Certainly in some of our music both these elements can coexist.

Do you find yourself to be a perfectionist, in control, or do your ideas lead you, taking on a life of their own?


In the early stages of a new recording, we definitely allow the ideas to lead, but once something gets close to completion, the perfectionist can arrive and take over, often causing a lot of time to be wasted.


Let’s end this interview with some of your favourite albums. Have you found something new lately you would like to recommend to our readers?

Favorite albums

Todd Rundgren ‘A Wizard a True Star’
Kurt Weill ‘Lotte Lenya’
Stan Getz ‘Focus’
Frank Zappa ‘One Size Fits All’
Nino Rota ‘Movie Scores of Nino Rota’
Django Reinhardt ‎’The Very Best Of Django Reinhardt’
Lionel Hampton ‘Lionel Hampton’
David Bowie ‘The Rise and Fall of Ziggy Stardust’
Marlene Dietrich ‘The Essential Marlene Dietrich’
Holger Czukay ‘Movies’
Laurie Anderson ‘Big Science’
This Heat ‘Deceit’
Eyeless in Gaza ‘Photographs as Memories’
George Harrison ‘Living In The Material World’
Beethoven S’ymphony No. 9′
Prince ‘Sign of the Times’

Recommended new finds:
‘Disco is’ by Ono Syunsuke. It’s immediately engaging, funky, spacious, playful, catchy, Japanese and futuristic.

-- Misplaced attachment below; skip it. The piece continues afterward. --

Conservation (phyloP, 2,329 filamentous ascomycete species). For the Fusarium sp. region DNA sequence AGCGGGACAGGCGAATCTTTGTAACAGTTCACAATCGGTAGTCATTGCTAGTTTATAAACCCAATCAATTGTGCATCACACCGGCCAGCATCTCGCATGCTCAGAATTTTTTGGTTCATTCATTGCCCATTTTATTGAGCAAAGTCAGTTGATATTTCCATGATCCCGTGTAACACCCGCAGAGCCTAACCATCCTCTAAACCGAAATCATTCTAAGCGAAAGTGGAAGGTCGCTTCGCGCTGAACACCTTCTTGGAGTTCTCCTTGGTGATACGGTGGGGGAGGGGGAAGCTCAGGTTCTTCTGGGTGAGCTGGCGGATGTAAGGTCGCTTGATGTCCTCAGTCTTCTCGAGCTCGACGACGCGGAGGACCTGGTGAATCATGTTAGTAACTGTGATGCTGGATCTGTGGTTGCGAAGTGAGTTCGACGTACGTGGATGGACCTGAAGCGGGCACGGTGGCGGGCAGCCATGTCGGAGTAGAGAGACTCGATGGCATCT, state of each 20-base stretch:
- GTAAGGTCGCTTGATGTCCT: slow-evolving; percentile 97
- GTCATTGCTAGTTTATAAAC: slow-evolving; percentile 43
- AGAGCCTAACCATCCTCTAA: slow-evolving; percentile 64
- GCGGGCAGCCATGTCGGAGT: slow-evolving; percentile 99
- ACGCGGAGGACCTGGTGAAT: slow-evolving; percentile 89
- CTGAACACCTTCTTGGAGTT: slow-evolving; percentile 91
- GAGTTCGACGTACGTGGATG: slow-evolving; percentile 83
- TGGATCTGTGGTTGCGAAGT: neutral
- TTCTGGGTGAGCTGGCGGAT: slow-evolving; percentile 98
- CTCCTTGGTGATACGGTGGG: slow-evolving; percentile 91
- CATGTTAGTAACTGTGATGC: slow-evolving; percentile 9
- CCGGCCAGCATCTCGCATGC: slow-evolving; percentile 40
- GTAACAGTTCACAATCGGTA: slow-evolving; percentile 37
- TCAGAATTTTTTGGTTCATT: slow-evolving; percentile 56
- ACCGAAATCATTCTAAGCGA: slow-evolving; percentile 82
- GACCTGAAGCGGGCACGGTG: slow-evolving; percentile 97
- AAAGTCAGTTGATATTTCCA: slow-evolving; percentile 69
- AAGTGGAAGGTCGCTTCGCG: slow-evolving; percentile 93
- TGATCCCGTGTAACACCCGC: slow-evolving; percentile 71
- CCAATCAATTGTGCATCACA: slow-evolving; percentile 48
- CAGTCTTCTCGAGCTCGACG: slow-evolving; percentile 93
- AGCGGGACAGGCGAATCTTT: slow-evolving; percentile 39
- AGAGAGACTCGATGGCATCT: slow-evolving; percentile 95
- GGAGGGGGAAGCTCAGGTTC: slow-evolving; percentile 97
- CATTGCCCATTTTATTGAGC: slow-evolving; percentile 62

‘An Empty Bliss Beyond This World’ by The Caretaker. Deep, dark, inherently old and immersed in an ocean of nostalgia.

I think it’s created by looping old 78rpm records, featuring the clicks and the crackles which bring the past into the present and hold you in a timeless place of reflection. If these two tracks were on a 7’’ single this would definitely be the B side.

Thank you for taking your time. Last word is yours.

Thank you Klemen.

I would like to give the last words to Google Translate for their great work on Japanese language reviews of Woo albums:

Beautiful toned murmur like old European movies and soft ambience that condensed goodness.
Vaporous and happy, complete cozy, I’m breathing drastically slow.
Every moment is lethargic, hand made and jaw-dropping.
System installation is ultra-strange floating feeling.
Melody tickles the goodness, chest popping up to chase this music.
If you like the smell of previous Woo work, tell it to them.
Going to be encouraging to the next project.

Klemen Breznikar

Woo Facebook / Bandcamp